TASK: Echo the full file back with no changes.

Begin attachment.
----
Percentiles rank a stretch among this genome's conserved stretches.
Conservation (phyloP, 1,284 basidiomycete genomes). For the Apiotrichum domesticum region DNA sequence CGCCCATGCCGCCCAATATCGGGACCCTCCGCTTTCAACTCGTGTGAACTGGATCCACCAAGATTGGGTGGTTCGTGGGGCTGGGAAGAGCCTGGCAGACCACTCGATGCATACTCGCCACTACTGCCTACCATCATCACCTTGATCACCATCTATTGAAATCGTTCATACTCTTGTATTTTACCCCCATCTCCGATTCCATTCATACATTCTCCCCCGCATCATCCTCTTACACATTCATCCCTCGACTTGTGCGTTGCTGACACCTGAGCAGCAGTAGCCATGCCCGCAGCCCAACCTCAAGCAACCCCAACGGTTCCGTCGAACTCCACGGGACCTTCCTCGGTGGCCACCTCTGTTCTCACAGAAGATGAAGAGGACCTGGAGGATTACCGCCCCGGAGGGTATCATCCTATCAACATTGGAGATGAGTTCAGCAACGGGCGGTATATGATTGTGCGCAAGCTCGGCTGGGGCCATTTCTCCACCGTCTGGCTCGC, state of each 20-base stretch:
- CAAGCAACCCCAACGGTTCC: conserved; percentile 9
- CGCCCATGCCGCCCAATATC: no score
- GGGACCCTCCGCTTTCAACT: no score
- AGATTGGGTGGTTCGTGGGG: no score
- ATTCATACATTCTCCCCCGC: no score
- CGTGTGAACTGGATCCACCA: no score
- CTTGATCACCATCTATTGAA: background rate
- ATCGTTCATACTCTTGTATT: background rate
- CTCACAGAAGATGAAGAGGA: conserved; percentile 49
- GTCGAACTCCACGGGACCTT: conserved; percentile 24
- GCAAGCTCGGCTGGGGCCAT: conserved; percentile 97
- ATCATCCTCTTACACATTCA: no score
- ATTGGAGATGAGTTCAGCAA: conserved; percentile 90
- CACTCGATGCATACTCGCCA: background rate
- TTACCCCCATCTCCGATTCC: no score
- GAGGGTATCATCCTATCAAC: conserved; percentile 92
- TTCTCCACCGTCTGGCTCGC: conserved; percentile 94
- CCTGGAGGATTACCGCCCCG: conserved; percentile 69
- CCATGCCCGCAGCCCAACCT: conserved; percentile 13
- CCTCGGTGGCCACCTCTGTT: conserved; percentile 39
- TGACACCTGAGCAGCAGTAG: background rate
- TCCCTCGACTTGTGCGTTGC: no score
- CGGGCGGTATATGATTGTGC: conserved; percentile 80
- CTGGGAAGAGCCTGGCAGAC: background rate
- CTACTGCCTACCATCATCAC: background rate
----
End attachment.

Percentiles rank a stretch among this genome's conserved stretches.
Conservation (phyloP, 1,284 basidiomycete genomes). For the Apiotrichum domesticum region DNA sequence CGCCCATGCCGCCCAATATCGGGACCCTCCGCTTTCAACTCGTGTGAACTGGATCCACCAAGATTGGGTGGTTCGTGGGGCTGGGAAGAGCCTGGCAGACCACTCGATGCATACTCGCCACTACTGCCTACCATCATCACCTTGATCACCATCTATTGAAATCGTTCATACTCTTGTATTTTACCCCCATCTCCGATTCCATTCATACATTCTCCCCCGCATCATCCTCTTACACATTCATCCCTCGACTTGTGCGTTGCTGACACCTGAGCAGCAGTAGCCATGCCCGCAGCCCAACCTCAAGCAACCCCAACGGTTCCGTCGAACTCCACGGGACCTTCCTCGGTGGCCACCTCTGTTCTCACAGAAGATGAAGAGGACCTGGAGGATTACCGCCCCGGAGGGTATCATCCTATCAACATTGGAGATGAGTTCAGCAACGGGCGGTATATGATTGTGCGCAAGCTCGGCTGGGGCCATTTCTCCACCGTCTGGCTCGC, state of each 20-base stretch:
- CAAGCAACCCCAACGGTTCC: conserved; percentile 9
- CGCCCATGCCGCCCAATATC: no score
- GGGACCCTCCGCTTTCAACT: no score
- AGATTGGGTGGTTCGTGGGG: no score
- ATTCATACATTCTCCCCCGC: no score
- CGTGTGAACTGGATCCACCA: no score
- CTTGATCACCATCTATTGAA: background rate
- ATCGTTCATACTCTTGTATT: background rate
- CTCACAGAAGATGAAGAGGA: conserved; percentile 49
- GTCGAACTCCACGGGACCTT: conserved; percentile 24
- GCAAGCTCGGCTGGGGCCAT: conserved; percentile 97
- ATCATCCTCTTACACATTCA: no score
- ATTGGAGATGAGTTCAGCAA: conserved; percentile 90
- CACTCGATGCATACTCGCCA: background rate
- TTACCCCCATCTCCGATTCC: no score
- GAGGGTATCATCCTATCAAC: conserved; percentile 92
- TTCTCCACCGTCTGGCTCGC: conserved; percentile 94
- CCTGGAGGATTACCGCCCCG: conserved; percentile 69
- CCATGCCCGCAGCCCAACCT: conserved; percentile 13
- CCTCGGTGGCCACCTCTGTT: conserved; percentile 39
- TGACACCTGAGCAGCAGTAG: background rate
- TCCCTCGACTTGTGCGTTGC: no score
- CGGGCGGTATATGATTGTGC: conserved; percentile 80
- CTGGGAAGAGCCTGGCAGAC: background rate
- CTACTGCCTACCATCATCAC: background rate